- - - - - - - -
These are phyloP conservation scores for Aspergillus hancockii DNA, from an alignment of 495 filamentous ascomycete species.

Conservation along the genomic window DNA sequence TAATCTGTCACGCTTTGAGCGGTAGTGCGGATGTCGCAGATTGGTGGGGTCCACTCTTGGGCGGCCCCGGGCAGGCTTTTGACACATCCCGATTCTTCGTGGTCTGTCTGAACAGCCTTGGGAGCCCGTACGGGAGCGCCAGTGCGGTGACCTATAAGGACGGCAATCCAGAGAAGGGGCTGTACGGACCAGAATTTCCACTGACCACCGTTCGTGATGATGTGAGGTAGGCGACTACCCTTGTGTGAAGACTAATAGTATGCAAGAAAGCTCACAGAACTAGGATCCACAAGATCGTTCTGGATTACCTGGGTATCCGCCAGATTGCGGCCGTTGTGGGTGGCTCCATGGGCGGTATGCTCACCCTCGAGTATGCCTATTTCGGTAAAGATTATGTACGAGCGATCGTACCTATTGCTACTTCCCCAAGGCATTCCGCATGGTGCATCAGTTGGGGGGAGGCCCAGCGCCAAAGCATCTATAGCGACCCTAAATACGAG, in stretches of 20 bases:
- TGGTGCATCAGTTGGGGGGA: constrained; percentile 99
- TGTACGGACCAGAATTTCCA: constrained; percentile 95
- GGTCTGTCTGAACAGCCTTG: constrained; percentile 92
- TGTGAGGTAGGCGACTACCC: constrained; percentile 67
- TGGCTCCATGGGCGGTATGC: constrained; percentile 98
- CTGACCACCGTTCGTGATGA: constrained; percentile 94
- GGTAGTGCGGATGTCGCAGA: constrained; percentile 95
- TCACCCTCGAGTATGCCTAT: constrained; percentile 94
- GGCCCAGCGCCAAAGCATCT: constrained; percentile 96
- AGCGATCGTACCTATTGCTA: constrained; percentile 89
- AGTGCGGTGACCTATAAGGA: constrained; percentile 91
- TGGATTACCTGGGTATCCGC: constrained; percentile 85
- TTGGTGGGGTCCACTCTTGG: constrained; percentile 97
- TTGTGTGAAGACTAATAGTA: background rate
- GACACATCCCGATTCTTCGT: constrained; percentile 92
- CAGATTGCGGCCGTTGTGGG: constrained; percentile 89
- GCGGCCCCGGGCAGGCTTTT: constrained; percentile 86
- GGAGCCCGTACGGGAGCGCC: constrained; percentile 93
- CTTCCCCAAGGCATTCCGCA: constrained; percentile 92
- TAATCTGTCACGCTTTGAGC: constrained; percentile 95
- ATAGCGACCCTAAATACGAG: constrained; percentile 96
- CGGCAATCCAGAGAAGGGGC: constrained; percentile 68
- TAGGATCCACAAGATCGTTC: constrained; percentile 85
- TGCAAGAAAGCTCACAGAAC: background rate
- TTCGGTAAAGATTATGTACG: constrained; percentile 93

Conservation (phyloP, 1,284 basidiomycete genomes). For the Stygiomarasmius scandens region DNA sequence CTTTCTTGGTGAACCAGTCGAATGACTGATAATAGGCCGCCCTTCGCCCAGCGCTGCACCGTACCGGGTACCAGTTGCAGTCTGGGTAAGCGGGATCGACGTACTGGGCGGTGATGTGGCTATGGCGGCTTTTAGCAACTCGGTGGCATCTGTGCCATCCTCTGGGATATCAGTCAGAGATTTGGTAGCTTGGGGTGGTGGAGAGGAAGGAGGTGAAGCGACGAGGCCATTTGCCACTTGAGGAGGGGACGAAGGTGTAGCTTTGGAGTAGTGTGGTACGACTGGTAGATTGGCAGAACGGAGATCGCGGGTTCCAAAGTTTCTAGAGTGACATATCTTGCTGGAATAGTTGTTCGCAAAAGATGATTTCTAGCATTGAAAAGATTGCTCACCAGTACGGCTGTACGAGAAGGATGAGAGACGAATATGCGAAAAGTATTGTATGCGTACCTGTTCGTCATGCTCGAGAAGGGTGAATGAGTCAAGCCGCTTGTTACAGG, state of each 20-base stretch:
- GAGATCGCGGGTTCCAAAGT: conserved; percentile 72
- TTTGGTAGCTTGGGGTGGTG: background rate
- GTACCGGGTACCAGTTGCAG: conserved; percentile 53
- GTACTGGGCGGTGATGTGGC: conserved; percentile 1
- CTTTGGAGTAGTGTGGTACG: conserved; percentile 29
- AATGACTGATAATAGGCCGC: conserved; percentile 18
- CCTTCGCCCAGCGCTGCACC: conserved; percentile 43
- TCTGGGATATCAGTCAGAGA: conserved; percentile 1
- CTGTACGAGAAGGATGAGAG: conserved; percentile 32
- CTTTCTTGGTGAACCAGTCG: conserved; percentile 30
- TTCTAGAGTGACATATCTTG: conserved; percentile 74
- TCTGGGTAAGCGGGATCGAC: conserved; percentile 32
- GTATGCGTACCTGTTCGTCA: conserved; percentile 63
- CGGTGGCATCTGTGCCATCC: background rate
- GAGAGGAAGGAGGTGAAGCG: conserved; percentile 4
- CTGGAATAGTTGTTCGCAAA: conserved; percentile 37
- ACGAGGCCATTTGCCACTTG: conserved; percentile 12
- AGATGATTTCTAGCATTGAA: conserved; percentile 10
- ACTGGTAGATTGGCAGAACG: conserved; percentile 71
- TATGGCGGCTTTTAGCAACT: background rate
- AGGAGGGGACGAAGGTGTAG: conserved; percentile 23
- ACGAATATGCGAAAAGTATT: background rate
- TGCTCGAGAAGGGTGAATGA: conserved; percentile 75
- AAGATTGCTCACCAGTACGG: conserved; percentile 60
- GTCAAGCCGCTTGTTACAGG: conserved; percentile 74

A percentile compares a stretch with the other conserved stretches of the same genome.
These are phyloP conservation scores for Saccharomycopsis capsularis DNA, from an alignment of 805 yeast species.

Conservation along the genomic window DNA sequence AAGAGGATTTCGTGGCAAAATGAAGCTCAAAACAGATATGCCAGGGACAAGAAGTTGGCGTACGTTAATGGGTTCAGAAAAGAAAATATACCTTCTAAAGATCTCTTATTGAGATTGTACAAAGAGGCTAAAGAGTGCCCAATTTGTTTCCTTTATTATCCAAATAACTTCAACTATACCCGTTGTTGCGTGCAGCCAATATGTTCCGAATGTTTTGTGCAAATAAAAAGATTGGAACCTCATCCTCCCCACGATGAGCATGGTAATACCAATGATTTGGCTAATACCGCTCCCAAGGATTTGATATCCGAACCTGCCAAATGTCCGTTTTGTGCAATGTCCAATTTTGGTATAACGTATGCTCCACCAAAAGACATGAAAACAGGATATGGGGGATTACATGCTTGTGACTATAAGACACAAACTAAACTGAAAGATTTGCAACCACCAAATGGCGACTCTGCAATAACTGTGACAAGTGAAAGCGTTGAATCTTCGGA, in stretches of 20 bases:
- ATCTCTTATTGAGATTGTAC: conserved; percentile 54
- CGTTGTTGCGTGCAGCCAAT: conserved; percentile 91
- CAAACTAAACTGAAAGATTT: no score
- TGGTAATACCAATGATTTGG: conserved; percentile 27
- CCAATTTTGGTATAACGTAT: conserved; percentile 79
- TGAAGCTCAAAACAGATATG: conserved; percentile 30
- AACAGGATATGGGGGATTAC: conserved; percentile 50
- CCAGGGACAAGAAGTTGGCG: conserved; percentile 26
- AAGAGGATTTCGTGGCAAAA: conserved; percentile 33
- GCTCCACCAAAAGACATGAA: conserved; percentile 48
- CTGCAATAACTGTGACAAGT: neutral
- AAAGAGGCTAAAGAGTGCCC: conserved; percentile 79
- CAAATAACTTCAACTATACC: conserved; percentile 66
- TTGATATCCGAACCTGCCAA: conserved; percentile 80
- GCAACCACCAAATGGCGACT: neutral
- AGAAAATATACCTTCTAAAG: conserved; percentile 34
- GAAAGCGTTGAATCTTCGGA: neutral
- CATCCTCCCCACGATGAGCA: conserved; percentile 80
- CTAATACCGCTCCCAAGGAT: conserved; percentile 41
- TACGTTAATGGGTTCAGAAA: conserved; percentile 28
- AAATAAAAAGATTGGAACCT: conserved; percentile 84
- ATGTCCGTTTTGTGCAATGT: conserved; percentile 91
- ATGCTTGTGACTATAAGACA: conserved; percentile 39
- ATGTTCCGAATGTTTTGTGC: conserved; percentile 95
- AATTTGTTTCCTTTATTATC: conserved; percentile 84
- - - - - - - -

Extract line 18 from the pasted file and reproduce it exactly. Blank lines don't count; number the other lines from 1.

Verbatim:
- CAGATTGCGGCCGTTGTGGG: constrained; percentile 89